Dis­cover three tips for se­niors to over­come every­day aches and pains.

The Southern Berks News - - FRONT PAGE -

Pain is a sig­nif­i­cant con­cern for many peo­ple. Es­ti­mates from the In­ter­na­tional As­so­ci­a­tion for the Study of Pain sug­gest that one in five adults across the globe suf­fer from pain.

Pain can af­fect any­one, even peo­ple who have not been in an ac­ci­dent or suf­fered an in­jury while play­ing a sport or per­form­ing an­other phys­i­cal ac­tiv­ity. For ex­am­ple, lower back pain, which can be caused by sit­ting at a desk for long stretches of time, is the most com­mon type of chronic pain in the United States. Such pain may be un­avoid­able, but that does not mean it and other types of every­day aches and pains can­not be over­come.

1. Be­gin a well-rounded ex­er­cise reg­i­men.

Reg­u­lar ex­er­cise that in­cludes both strength train­ing and car­dio­vas­cu­lar ex­er­cise in­creases blood flow and helps build a strong core. A strong core sup­ports the spine and re­duces the pres­sure on it, mak­ing it less likely peo­ple who sit for long stretches at a time will end their days with lower back pain. Rou­tine ex­er­cise also helps other ar­eas of the body by keep­ing mus­cles loose and flex­i­ble. Be­fore be­gin­ning a new ex­er­cise reg­i­men, men and women, es­pe­cially those with ex­ist­ing aches and pains, should con­sult their physi­cians about which ex­er­cises they should do and which they might want to avoid.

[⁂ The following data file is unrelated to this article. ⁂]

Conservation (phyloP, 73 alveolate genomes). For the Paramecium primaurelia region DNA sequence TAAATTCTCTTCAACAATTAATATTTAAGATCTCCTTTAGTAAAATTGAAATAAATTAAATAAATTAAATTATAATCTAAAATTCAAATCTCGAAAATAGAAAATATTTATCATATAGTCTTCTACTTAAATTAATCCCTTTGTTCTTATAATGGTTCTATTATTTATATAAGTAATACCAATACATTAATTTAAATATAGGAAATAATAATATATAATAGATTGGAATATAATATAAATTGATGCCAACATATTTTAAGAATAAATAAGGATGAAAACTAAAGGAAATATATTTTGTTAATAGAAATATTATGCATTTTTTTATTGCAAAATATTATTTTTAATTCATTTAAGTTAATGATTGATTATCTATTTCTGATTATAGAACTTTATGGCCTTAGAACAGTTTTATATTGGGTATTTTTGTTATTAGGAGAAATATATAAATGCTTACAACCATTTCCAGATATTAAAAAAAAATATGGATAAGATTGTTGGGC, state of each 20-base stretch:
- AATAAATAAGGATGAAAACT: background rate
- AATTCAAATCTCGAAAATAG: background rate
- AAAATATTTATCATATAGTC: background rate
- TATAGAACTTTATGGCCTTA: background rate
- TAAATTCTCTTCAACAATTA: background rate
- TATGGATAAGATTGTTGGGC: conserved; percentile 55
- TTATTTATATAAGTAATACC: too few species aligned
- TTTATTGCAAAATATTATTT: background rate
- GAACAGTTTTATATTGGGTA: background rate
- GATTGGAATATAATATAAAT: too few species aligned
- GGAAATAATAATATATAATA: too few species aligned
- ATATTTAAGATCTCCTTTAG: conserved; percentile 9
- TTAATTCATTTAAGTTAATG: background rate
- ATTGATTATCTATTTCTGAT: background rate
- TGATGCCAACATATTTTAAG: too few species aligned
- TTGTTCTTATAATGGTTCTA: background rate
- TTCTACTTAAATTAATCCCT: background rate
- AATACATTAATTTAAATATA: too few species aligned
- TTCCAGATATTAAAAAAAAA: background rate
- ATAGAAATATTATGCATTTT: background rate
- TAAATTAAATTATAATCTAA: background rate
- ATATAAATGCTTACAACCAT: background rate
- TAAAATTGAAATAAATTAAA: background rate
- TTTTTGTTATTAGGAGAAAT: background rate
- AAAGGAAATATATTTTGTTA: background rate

2. Em­ploy RICE. RICE, which stands for rest, ice, com­pres­sion, and el­e­va­tion, can help men and women over­come the aches and pains that re­sult as the body ages and ten­dons be­gin to lose some of their elas­tic­ity. RICE might be most help­ful for peo­ple who have been di­ag­nosed with ten­dini­tis. Ath­letes over 40 who en­gage in ac­tiv­i­ties that re­quire repet­i­tive mo­tion might need to take more days off be­tween rounds of golf or other com­pet­i­tive and/or repet­i­tive ac­tiv­i­ties. If ten­dini­tis flares up, take some time away, ic­ing any sore ar­eas, wrap­ping them in ban­dages, and el­e­vat­ing them while rest­ing. Ath­letes rarely want to sit on the side­lines, but a few days off can go a long way to­ward al­le­vi­at­ing the pain as­so­ci­ated with ten­dini­tis.

3. Rec­og­nize your body may de­velop some lim­i­ta­tions.

Age should not pre­vent you from be­ing phys­i­cally ac­tive, and nu­mer­ous stud­ies have touted the ben­e­fits of con­tin­u­ing to ex­er­cise into your golden years. How­ever, as the body ages, mus­cle fibers be­come less dense, re­sult­ing in a loss of flex­i­bil­ity that in­creases the risk of in­jury and/or sore­ness. As men and women grow older, they shouldn’t aban­don ac­tiv­i­ties like gar­den­ing or strength train­ing. But they may need to scale back on the in­ten­sity with which they per­form such ac­tiv­i­ties. Do­ing so can pre­vent the kinds of mus­cle strains as­so­ci­ated with ag­ing.

Pain af­fects more than one bil­lion peo­ple across the globe. But some sim­ple strate­gies can help peo­ple over­come pain and en­joy a rich qual­ity of life.

PHOTO COUR­TESY OF METROCREATIVE

Newspapers in English

Newspapers from USA

© PressReader. All rights reserved.